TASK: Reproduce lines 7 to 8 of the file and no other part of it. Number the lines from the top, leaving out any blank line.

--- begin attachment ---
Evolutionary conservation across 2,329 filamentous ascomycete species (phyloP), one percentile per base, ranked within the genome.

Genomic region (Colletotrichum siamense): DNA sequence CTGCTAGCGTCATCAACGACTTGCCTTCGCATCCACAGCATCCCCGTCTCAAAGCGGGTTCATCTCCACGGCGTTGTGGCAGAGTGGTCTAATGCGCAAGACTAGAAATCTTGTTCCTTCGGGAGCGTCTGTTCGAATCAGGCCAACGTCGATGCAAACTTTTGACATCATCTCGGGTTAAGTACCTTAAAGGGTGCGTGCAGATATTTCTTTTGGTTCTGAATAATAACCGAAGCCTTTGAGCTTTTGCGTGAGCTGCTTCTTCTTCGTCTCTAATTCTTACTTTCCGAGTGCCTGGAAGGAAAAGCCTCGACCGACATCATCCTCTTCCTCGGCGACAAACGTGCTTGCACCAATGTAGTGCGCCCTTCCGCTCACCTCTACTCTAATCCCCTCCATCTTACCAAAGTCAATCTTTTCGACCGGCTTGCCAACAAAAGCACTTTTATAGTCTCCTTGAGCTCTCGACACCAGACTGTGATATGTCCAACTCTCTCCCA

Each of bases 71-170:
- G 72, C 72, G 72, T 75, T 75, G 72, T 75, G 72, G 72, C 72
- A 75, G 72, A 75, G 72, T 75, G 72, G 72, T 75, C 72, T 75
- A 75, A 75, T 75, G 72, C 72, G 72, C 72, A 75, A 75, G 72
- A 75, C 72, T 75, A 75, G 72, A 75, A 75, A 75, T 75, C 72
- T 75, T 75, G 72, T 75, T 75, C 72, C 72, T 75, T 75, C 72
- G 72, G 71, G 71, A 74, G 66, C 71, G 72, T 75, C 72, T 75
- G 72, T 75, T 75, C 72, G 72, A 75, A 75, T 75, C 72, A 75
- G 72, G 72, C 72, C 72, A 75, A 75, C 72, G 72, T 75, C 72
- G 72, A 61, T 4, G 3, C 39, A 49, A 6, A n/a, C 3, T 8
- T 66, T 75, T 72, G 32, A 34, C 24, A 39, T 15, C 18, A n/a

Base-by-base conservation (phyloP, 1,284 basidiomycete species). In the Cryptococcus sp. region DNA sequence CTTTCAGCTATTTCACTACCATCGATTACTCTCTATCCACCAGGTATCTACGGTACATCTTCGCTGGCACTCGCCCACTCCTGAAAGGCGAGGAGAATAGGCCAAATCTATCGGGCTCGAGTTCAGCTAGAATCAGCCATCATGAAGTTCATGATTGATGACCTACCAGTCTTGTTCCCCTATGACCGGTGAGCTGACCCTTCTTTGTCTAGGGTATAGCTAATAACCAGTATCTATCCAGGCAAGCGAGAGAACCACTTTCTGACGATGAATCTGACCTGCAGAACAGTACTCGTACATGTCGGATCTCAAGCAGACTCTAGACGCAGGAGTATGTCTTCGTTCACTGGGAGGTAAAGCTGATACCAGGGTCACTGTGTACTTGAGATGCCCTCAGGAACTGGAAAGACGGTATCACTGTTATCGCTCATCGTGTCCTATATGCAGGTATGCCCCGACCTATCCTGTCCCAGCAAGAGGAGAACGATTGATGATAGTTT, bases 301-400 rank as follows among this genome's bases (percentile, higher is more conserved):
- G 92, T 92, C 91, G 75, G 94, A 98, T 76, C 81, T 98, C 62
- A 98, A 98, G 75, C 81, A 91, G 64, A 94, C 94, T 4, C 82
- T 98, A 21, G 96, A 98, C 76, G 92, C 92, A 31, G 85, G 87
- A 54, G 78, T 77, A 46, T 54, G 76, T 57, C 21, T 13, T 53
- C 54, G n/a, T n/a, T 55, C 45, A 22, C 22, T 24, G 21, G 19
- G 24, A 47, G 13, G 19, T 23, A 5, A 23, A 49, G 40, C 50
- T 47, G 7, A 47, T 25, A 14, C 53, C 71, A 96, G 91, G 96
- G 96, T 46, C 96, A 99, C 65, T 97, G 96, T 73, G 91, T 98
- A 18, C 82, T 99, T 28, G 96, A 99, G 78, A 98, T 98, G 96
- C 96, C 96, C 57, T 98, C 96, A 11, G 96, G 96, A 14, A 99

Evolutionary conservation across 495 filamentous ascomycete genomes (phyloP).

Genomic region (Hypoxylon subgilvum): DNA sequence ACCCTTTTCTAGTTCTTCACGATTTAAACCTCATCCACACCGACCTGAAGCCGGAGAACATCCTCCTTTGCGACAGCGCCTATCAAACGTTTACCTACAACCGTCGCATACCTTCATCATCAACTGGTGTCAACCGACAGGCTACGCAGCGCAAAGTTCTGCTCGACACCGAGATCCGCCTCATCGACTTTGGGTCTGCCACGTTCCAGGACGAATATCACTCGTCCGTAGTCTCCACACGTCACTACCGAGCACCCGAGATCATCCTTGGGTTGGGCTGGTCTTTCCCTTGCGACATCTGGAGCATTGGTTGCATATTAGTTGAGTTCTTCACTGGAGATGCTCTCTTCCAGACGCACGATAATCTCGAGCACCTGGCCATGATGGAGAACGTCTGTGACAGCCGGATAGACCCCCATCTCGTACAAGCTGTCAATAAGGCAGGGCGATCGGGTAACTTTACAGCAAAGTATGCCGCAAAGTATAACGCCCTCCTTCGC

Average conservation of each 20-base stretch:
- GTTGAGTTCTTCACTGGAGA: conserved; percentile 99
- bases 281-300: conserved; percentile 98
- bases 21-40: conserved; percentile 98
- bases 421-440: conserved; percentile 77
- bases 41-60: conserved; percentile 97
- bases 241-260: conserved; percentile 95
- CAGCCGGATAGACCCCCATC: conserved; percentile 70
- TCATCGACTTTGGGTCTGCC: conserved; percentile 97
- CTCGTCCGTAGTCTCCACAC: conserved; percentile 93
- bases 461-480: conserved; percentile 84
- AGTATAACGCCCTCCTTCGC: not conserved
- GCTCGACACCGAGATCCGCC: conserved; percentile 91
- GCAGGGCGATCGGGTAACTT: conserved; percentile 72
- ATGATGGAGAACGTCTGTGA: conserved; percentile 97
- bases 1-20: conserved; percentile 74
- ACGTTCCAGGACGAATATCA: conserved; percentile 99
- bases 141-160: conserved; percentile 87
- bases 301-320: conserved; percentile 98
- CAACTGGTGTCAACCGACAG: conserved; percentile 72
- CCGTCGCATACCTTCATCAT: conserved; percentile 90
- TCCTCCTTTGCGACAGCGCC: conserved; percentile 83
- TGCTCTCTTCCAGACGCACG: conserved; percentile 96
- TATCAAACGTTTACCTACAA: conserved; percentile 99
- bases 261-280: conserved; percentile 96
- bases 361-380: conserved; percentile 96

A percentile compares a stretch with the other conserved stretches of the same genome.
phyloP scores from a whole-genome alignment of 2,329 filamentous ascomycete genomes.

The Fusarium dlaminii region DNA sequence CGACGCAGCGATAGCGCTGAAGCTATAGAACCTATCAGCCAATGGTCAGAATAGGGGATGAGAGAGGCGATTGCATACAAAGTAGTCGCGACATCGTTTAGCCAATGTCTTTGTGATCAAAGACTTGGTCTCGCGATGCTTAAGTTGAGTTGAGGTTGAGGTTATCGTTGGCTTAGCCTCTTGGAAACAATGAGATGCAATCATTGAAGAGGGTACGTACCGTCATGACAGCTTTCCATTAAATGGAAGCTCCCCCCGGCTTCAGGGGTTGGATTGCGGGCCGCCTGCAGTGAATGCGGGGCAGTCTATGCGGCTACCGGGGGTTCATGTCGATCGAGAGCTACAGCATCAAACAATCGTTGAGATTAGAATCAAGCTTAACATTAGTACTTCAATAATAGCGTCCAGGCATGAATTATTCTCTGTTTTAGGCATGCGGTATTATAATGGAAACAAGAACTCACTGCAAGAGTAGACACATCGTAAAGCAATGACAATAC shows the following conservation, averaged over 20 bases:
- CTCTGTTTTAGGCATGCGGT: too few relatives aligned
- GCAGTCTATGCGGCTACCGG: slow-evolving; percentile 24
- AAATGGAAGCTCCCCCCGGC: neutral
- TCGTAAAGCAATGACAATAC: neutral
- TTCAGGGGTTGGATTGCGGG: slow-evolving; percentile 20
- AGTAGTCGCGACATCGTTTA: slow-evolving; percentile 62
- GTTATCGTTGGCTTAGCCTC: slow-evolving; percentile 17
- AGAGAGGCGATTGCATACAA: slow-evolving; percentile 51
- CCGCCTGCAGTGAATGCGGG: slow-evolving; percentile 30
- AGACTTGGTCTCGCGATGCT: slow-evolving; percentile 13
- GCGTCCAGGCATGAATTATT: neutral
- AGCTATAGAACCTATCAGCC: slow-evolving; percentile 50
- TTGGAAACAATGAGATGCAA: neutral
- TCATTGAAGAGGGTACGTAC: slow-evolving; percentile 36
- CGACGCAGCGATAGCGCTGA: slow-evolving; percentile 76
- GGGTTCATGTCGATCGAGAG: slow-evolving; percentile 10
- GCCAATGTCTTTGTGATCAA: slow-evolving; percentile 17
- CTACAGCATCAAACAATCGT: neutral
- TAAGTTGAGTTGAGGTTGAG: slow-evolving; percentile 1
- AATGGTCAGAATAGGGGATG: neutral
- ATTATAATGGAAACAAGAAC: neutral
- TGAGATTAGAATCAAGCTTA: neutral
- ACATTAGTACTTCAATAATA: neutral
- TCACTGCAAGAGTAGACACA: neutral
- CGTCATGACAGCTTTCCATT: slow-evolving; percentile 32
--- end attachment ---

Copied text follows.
- A 75, C 72, T 75, A 75, G 72, A 75, A 75, A 75, T 75, C 72
- T 75, T 75, G 72, T 75, T 75, C 72, C 72, T 75, T 75, C 72